Shoulder straps and head collision with instrument panel

Discussion in 'Aviation' started by Jenisch, Feb 23, 2012.

  1. Jenisch

    Jenisch Active Member

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    #1 Jenisch, Feb 23, 2012
    Last edited: Feb 23, 2012
    Hello,

    I already read many stories from WWII pilots saying they hit the head in the instrument panel in a forced landing.

    Any reason for the shoulder straps not prevent this? I think it could have been because they loose them in order to have more mobility to see the ground.
     
  2. pbfoot

    pbfoot Active Member

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    I heard that it was usually the gunsight that they kissed ,
     
  3. tyrodtom

    tyrodtom Well-Known Member

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    Even in modern cars seat belts stretch, and your body contorts under the extreme forces of crashes.

    I race circle track, and have had several crashes. No matter how tight you have those belts ( 5 point belts, 3 inch wide) you'll have some movement.
     
  4. Jenisch

    Jenisch Active Member

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  5. Jenisch

    Jenisch Active Member

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    I understand. Thank you for the explanation.
     
  6. Edgar Brooks

    Edgar Brooks Active Member

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    In violent movements, the Sutton harness could (and did) break; pilots were often thrown out of the cockpit, without first releasing the clip, in fact (though he never admitted it) it's believed that Bader was thrown out of his cockpit, since he was seen with two black eyes immediately afterwards, which was usually a sure sign of a violent departure.
     
  7. FLYBOYJ

    FLYBOYJ "THE GREAT GAZOO"
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    On older aircraft sometimes you have to set the seat harness tension, modern aircraft uses inertial reel restraints that take up the slack in the event of a crash. It could be a matter of the pilot just forgetting to tighten his harness.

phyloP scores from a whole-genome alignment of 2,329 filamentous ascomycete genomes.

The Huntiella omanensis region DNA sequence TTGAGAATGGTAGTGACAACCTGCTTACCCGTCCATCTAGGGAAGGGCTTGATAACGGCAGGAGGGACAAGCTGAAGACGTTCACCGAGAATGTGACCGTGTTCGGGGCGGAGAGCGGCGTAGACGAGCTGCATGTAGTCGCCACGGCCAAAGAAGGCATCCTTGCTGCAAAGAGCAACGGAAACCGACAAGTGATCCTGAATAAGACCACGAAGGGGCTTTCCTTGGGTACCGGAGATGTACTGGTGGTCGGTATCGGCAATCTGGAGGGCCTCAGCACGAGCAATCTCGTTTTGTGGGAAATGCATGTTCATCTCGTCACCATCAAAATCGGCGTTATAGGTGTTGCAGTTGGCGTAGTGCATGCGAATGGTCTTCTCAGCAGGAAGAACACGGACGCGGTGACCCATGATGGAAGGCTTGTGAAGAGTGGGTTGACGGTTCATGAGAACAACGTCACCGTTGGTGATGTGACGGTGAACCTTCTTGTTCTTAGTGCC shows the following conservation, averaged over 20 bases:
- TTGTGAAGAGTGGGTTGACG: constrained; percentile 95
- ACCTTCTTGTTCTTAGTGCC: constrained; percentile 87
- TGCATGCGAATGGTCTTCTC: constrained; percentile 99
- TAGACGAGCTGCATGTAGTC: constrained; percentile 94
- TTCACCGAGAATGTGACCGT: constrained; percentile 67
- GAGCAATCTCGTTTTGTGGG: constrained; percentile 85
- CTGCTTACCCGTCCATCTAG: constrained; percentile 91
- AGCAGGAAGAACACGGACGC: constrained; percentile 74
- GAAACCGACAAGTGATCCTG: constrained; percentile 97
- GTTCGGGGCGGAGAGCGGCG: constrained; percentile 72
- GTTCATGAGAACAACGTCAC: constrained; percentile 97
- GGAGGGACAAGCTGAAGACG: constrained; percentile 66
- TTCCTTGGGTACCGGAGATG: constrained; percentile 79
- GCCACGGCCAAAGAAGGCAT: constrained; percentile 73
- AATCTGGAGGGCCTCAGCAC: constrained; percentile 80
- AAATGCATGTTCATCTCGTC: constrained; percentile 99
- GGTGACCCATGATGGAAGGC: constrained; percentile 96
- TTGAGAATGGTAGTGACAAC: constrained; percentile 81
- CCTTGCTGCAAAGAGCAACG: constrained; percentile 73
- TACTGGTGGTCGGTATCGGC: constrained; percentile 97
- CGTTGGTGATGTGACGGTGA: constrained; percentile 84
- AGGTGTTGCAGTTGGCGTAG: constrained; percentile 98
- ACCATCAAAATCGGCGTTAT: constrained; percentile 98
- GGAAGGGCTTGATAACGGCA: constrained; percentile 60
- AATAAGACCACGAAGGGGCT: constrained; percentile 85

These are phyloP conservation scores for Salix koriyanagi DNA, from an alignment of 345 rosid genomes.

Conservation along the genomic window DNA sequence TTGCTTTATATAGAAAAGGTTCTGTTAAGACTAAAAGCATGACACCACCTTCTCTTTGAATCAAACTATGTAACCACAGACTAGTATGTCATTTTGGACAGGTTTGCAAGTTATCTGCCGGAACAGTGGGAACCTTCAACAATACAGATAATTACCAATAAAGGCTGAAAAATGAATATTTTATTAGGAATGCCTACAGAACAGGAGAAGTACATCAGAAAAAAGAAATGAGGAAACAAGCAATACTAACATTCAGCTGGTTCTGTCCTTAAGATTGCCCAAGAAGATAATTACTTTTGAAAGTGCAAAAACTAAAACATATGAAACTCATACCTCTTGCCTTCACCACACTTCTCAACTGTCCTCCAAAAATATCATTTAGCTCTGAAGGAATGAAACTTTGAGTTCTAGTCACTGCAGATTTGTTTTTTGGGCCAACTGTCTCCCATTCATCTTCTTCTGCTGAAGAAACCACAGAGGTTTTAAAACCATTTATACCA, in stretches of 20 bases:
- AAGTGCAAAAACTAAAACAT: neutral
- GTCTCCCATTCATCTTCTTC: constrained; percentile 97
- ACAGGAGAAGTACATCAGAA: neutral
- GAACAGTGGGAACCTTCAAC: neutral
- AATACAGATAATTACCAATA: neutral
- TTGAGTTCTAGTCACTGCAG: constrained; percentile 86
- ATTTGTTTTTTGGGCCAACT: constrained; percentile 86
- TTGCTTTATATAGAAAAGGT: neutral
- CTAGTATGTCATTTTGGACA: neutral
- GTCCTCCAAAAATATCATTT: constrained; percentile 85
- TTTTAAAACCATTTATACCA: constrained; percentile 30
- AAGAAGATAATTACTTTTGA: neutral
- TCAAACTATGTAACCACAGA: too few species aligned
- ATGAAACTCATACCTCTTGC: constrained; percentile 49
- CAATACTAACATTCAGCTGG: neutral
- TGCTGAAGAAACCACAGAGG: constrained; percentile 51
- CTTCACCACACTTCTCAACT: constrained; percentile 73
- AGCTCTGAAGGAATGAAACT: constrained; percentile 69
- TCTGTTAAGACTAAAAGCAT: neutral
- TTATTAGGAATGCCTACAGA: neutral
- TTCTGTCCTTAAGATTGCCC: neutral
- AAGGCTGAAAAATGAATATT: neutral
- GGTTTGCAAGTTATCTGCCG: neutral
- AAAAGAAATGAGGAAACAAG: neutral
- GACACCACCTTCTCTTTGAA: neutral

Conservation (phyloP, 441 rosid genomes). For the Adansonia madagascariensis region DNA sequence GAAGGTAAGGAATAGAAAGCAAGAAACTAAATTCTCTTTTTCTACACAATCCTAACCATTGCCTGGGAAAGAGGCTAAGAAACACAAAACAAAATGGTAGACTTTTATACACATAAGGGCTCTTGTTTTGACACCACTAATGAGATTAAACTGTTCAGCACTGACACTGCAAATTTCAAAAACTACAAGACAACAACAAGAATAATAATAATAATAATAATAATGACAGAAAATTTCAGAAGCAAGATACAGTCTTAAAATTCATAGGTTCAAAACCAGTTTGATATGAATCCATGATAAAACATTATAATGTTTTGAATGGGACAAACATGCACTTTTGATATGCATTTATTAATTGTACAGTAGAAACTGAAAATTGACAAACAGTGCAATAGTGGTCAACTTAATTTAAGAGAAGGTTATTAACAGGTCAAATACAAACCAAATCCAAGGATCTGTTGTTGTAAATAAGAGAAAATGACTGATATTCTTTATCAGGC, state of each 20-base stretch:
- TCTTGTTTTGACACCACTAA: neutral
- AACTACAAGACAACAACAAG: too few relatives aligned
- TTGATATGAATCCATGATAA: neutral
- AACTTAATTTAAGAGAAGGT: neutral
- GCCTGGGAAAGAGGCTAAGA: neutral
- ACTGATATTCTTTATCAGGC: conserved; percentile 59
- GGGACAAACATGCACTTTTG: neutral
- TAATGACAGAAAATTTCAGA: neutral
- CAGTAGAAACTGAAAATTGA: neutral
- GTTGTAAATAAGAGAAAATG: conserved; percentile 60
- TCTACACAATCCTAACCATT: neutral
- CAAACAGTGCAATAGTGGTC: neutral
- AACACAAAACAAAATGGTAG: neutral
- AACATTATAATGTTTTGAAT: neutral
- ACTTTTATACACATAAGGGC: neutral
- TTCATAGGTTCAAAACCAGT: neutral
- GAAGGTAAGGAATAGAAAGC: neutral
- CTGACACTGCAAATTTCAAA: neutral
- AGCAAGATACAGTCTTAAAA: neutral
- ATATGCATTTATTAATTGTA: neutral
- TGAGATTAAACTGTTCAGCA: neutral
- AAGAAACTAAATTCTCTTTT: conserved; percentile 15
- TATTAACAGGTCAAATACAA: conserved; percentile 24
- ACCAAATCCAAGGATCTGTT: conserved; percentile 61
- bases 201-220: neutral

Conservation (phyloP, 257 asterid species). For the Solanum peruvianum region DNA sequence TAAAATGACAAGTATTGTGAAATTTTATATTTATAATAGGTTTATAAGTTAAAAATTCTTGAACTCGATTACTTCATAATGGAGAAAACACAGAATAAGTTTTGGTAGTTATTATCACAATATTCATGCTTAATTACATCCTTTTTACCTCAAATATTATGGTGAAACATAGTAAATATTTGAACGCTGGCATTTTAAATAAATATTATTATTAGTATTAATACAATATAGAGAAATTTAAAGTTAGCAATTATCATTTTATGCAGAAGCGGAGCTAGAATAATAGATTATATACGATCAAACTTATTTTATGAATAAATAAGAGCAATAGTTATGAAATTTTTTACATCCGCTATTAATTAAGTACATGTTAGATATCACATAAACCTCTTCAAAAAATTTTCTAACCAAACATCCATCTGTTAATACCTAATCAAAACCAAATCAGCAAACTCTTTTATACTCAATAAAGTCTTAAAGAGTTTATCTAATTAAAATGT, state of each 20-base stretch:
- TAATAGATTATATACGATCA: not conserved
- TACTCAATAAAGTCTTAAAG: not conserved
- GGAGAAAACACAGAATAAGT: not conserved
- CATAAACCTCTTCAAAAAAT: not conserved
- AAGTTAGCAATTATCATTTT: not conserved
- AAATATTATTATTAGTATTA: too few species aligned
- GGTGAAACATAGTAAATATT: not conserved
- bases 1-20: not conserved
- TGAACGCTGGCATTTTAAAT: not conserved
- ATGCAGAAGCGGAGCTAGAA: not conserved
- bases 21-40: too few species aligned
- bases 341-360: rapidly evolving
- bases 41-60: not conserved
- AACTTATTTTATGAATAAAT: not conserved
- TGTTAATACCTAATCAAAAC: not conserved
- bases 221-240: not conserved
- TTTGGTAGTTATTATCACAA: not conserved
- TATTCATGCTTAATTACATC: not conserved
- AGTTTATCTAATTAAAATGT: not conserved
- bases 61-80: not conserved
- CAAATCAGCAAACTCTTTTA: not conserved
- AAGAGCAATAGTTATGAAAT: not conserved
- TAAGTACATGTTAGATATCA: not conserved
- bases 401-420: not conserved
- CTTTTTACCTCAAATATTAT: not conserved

8. mikewint

    mikewint Well-Known Member

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    One thing that adults forget is that the human head has about the same weight as a bowling ball, 18lbs (8kilos) or more. Straps restrain the body but not the head. Forces during a crash depend on speed and time. The shorter the time the greater the force required to stop. Those forces can reach hundreds of g's during the crash (air bags/crumple zones make the crash last longer reducing the forces). On a sudden stop the head continues forward until stopped by the neck. In a very violent crash the top of the cranium can separate from its base literally ripping the brain in two (basilar skull fracture). After Dale E's crash the helmet restraint system was made manditory. So your 18lb head suddenly weighs 1800lbs or more. Not easy to restrain
     
  9. tyrodtom

    tyrodtom Well-Known Member

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    The seat belts in most aircraft are there to restrain you in violent flight manuvers, and minor crashes. If the aircraft structure was sturdy enough to protect you in a major crash, it would never crash, because it'd also be too heavy to fly.

    Some of the modern fighters have made some amazing advances in crash survival though. Some WW2 fighters had good reputations, under some circumstances.
     
  10. Siegfried

    Siegfried Banned

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    Just check out some of the German car magazines near your area or your own Belgian ones for that matter. They obsessively post freeze frame studies of cars doing impact tests into objects at only 65 kim/h. The head always hits the dashboard, admitedly this is with lap sash belts only. Belt pre-tensioners and/or airbags are a neccesity. The body just is so flexible under these loads.

    I daresay things weren't studied enough. I'd say the Luftwaffes systematic studies of egress and ejection were among the first such cases of conncern.
     
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